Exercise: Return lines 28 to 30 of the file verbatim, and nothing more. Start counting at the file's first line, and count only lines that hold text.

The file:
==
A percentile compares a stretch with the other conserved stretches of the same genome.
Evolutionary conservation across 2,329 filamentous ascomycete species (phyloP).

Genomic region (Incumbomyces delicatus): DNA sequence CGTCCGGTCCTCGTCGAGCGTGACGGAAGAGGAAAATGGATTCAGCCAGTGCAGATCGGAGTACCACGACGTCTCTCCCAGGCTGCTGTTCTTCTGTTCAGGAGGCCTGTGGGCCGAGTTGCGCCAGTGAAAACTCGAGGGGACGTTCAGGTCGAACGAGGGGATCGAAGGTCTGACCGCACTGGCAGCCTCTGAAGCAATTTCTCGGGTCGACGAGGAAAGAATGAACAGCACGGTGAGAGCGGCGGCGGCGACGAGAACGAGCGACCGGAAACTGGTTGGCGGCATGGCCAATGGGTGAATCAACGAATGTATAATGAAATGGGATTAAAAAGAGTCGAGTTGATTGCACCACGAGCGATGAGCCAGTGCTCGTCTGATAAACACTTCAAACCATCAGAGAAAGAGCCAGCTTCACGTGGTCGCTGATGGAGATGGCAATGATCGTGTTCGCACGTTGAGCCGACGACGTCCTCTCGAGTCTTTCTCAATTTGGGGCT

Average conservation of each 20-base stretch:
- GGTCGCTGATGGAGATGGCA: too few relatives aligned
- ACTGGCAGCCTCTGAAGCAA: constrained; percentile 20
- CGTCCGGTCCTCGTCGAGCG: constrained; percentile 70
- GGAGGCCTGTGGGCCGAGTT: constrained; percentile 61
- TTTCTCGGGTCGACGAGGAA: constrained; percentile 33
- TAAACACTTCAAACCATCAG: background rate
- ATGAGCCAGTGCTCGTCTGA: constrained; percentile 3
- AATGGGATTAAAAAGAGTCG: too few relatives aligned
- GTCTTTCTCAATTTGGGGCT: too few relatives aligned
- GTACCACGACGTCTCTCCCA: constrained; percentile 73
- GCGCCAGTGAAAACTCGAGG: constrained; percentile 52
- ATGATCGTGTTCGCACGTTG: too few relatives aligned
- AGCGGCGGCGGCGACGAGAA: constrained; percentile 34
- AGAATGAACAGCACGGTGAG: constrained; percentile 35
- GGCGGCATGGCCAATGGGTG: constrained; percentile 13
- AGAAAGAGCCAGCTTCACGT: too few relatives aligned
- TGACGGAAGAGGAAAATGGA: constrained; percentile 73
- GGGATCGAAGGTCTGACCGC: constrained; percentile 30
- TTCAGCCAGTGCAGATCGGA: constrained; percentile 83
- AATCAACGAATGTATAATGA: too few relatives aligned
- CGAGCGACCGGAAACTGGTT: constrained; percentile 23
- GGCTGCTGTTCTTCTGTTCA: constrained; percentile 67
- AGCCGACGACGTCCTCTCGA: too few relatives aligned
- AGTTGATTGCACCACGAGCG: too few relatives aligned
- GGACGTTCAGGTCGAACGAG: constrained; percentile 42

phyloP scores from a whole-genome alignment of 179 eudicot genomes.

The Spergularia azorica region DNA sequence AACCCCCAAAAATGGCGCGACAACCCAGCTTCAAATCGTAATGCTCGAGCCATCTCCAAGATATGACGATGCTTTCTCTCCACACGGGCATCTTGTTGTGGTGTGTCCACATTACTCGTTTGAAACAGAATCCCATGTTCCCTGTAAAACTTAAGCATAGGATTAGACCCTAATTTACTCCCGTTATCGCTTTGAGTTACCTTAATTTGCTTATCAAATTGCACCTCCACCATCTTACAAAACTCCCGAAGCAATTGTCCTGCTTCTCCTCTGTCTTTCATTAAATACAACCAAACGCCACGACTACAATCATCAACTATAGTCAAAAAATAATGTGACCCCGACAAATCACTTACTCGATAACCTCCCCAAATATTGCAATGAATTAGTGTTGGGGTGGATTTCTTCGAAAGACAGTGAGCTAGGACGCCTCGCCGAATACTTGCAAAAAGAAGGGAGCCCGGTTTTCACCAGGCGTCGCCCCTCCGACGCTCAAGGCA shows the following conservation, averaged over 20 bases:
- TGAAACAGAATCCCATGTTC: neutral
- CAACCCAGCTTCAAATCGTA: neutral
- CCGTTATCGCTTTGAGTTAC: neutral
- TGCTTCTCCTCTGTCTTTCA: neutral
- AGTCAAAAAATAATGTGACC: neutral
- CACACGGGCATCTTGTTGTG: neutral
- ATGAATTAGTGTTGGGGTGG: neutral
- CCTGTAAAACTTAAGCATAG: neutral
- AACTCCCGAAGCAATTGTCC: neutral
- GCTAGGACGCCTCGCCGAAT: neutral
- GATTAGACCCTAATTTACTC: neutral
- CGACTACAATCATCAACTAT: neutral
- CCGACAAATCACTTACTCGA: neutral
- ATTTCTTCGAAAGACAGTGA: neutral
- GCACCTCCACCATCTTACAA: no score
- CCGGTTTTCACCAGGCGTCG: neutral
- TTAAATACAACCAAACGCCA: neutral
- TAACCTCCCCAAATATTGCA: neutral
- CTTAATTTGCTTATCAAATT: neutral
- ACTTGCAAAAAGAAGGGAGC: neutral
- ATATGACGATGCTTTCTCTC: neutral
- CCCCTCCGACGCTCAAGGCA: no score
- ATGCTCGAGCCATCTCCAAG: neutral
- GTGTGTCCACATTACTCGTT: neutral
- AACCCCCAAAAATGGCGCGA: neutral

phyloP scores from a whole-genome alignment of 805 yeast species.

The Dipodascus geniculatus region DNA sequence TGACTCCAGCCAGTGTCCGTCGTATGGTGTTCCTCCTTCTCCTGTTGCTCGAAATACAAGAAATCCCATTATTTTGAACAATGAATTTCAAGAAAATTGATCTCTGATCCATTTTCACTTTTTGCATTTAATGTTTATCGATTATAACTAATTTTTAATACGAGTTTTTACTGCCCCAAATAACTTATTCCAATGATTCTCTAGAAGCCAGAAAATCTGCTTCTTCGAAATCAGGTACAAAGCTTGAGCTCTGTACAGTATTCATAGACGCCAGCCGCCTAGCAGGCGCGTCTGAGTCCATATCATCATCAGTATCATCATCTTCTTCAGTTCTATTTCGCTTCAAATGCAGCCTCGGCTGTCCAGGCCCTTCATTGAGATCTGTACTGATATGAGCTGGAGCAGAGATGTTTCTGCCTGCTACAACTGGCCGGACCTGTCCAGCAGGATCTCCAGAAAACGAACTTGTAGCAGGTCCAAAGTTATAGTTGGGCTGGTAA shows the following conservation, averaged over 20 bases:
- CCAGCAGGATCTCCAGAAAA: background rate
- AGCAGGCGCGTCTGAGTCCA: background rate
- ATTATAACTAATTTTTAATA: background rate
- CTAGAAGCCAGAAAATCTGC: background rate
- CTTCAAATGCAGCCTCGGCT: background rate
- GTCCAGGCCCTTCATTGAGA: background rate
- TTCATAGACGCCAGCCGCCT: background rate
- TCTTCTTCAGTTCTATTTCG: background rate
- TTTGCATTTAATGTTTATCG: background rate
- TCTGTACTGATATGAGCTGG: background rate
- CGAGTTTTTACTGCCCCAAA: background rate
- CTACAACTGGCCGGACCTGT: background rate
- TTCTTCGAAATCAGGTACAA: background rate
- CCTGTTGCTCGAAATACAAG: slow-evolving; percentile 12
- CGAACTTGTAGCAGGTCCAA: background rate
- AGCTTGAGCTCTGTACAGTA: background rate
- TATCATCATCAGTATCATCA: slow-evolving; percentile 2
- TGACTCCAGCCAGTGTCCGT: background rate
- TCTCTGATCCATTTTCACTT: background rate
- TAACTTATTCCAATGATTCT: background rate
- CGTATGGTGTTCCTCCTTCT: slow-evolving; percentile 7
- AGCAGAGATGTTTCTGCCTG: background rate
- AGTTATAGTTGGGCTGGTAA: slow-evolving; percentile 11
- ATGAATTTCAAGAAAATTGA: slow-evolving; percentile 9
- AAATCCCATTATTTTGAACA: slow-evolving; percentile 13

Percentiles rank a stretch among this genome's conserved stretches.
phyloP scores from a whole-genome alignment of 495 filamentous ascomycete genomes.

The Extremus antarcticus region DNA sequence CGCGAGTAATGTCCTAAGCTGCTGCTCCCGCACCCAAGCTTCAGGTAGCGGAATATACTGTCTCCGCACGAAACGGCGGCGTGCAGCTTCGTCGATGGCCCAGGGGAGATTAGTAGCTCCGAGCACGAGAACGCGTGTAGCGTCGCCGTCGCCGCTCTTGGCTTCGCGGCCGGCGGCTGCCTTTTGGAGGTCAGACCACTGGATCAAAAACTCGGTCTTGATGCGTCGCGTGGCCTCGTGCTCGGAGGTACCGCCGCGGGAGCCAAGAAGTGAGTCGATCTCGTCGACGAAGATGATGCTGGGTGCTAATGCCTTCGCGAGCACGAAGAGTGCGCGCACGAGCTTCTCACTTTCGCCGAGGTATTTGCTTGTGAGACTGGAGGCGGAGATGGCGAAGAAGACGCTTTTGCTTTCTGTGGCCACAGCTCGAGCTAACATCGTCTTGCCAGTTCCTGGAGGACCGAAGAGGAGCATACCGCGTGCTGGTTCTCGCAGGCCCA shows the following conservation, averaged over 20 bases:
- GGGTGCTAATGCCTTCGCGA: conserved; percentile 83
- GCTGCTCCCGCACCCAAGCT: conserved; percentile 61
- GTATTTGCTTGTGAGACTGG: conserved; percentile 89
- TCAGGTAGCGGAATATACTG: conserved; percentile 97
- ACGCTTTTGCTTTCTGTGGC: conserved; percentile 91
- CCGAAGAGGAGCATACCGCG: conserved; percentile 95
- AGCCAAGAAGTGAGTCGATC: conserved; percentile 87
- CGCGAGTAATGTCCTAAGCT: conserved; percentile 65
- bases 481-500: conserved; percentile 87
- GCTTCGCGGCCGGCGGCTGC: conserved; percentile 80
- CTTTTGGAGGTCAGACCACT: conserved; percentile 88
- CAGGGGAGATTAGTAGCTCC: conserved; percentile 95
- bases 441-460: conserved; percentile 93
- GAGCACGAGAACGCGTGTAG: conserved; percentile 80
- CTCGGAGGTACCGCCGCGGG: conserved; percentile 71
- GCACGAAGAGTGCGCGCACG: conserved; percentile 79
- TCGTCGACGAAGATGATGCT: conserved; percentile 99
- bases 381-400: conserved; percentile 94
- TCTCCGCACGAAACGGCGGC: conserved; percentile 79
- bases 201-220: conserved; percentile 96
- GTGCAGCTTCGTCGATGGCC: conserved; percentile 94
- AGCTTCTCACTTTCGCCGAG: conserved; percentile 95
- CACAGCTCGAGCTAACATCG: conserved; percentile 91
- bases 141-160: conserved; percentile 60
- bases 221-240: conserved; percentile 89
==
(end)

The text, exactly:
- AGTTGATTGCACCACGAGCG: too few relatives aligned
- GGACGTTCAGGTCGAACGAG: constrained; percentile 42

phyloP scores from a whole-genome alignment of 179 eudicot genomes.